One of the tasks the new year prompts you to undertake is an evaluation of your bills. How much does everything cost? Too much. How can we make it cost less? Yes please. Yesterday my husband did the obligatory yearly calling-of-the-cable-company-to-threaten-leaving-and-getting-offered-free-movie-channels-for-6-months.
Last week it was the redesignation of my car as a less-than-10000-miles-per-year-car on our insurance to get a lower premium. Sadly I have no where more important to go than to and from the bus stop every day. Before that? We filled the attic with a snowy bank of insulation in an effort to cut our heating and cooling bill. I can't find the Twister Game in there now, but that's another story.
Since he's doing the heavy lifting regarding lowering our bills, I figured I could tackle the laundry. One of the obvious ways to save money on laundry is to use cold water to wash everything. And although this lowers your energy bill because you are not heating up more water, it does make one's husband apprehensive as to the cleanliness of his stinky handball clothes. (Which are always washed by themselves anyway lest they touch MY pretty princess clothes with their manly stench.)
Gladly, we tried Tide Coldwater on said stinky handball clothes. In cold water. Actually, I tried it without telling him.
And it worked. I would actually attribute this more to the Tide and less to the cold water. Tide has always been the king of laundry detergent and has subsequently commanded that kingly price. (Which is why I always wait for a sale AND a coupon to get mine.) But if it actually works better, then in reality you may be less obviously saving money on laundry by having to wash items fewer times, therefore making them last longer, therefore purchasing clothing replacements less often.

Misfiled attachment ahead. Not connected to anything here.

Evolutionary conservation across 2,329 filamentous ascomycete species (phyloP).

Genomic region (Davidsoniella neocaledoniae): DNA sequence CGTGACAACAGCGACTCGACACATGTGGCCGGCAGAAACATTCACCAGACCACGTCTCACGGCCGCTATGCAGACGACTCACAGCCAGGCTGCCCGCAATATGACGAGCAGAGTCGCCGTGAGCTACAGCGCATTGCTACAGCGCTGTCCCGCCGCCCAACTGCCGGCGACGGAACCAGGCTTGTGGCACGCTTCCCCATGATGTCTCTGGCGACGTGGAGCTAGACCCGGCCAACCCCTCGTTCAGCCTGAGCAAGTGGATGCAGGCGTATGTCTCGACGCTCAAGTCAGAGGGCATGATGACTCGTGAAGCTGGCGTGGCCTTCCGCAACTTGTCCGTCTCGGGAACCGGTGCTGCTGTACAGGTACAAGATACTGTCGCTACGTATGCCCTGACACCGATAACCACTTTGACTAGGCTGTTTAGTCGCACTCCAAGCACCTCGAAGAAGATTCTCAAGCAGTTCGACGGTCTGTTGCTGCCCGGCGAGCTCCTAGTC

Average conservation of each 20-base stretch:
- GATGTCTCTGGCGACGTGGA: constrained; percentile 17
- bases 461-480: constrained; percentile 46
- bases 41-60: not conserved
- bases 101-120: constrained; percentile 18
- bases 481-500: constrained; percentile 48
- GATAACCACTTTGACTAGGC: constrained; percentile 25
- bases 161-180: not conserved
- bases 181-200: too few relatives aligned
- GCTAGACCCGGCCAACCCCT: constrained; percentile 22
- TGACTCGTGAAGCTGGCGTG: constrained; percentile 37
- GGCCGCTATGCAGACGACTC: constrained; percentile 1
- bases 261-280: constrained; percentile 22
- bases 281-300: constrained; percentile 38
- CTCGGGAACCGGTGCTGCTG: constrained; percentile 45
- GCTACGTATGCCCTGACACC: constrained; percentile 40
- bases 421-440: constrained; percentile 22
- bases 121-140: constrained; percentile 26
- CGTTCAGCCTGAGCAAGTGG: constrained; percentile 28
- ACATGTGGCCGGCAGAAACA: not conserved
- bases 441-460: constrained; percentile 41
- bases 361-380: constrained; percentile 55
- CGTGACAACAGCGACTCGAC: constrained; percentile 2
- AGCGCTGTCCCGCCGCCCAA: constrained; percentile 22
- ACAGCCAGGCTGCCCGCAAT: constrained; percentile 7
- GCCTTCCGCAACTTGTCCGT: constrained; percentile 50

Another less obvious way to save money on laundry is to NOT dry so many of your clothing items. They'll last longer and you won't be running the dryer as often. Hang up those tissue tees, leggings, and sweaters and then let your husband iron them for you. There is great self-satisfaction to be derived here.
Another money-saving laundry law that should be enforced is the teenage-boys-must-wear-jeans-more-than-once-before-washing rule. Especially those teenage boys who are dirt-averse, never spill their lunch on their pants nor surf on the trees in the cafeteria courtyard. Wearing an item more than once before washing cuts down on your laundry in general, therefore cutting down on your water and energy use.
However, this rule does not apply to 5-yr-old boys. Especially those who think uniform shirts are actually giant Kleenexes, who regularly do snow angels in grocery store aisles, and think that you should slide like you're makin' a home run back to your chair after throwing your bowling ball down the lane.
I've just thrown in another money-saving load. Sans the teenager jeans. Those I folded and put back in the closet. Shhh.
Mommy's Wish List Disclosure: This is a sponsored post for SheSpeaks on behalf of Tide. Opinions expressed here are my own.
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